But it’s true: You can eat whatever you want and not eat the whole thing and maintain your natural weight. It’s absolutely possible with healthy self-trust and self-permission.
When we deny ourselves certain foods (i.e. ‘bad’ foods or ‘forbidden’ foods), it only gives those foods more power over us.
The French fries, the pasta, the chocolate bars… All those treats that we crave but don’t allow ourselves to have…
They’re all ridiculously ordinary!
But they don’t feel ordinary because we spend so much time and energy actively resisting them. And we’re only resisting them because we made up the rule (ourselves!) in the first place.
By giving yourself permission to have whatever foods you want, you take away the power that those foods once had. As a result, you find freedom from overeating.
Make a list of all the foods that you don’t allow yourself to have. Then, bring one of those foods into your home each week.
ONLY eat it when you’re hungry and ALWAYS stop when you’re full. And enjoy it! These foods are likely on your forbidden list because they’re delicious.
If the idea of doing this absolutely freaks you out – you are not alone. When I did this, it terrified me. I thought I would gain a ton of weight because I wouldn’t be able to control myself.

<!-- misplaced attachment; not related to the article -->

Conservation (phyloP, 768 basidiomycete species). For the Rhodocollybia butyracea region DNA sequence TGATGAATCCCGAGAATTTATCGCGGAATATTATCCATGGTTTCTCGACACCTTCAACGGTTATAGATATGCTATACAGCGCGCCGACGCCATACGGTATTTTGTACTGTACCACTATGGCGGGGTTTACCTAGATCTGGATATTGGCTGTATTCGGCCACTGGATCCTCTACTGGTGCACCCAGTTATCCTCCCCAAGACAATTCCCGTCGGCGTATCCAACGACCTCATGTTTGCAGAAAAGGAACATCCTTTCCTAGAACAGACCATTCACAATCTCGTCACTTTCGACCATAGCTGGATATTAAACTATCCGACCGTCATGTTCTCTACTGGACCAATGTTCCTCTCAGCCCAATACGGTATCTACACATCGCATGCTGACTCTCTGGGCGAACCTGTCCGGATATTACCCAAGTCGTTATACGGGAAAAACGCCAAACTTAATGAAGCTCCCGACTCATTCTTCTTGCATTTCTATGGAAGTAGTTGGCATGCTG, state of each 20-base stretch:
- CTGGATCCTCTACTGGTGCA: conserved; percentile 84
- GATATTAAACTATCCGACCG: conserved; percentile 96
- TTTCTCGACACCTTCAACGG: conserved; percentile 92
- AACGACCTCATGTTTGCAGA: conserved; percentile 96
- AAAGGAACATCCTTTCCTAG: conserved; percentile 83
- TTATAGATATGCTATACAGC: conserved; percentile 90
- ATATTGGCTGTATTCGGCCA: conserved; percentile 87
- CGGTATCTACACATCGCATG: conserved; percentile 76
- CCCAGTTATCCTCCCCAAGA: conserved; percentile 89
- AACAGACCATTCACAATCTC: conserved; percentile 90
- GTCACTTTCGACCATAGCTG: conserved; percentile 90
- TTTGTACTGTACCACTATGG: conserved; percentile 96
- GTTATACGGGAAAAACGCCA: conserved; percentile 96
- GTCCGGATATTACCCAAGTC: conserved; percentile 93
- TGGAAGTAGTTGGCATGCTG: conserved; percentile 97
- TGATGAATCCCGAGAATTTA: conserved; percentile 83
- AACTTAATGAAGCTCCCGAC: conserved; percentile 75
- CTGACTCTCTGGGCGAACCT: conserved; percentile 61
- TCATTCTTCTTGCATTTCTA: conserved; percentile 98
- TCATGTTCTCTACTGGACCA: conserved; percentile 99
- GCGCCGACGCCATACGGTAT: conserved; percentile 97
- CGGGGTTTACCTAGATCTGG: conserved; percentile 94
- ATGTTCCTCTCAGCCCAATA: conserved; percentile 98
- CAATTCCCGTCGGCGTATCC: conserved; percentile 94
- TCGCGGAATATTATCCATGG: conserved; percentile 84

But that’s not what happened.
Allowing myself to have whatever foods I want – as long as I listened to my body – made it possible for me to stop overeating while enjoying all the foods I like.
4. Take a Break from Weight Loss for 6 months (or Forever, Preferably)
This is where I’ll lose even more people, but please stick with me. This was the final thing that helped me kick overeating for good!
A few months ago, I gave up dieting.
At first, I started by taking a 1 month break from weight loss. And after I saw how much less neurotic I was about food and how I wasn’t even overeating, I decided to stop dieting for 6 months – which ended up being forever.
The old me would have freaked out.
No diets? I’ll eat everything in sight! I don’t have the willpower for that!
But the present-day me understands that by giving myself permission to eat whatever I want, I naturally won’t overeat.
When you stop dieting, you learn how to act and FEEL NORMAL around food again (even the forbidden foods that might be the victim of nightly binges…)
Yes, taking a 6 month break is mandatory for building the habits of self-trust, self-permission, and self-care that are necessary for a life beyond overeating.
Start small like I did. Try giving up any form of restrictive eating for just one month.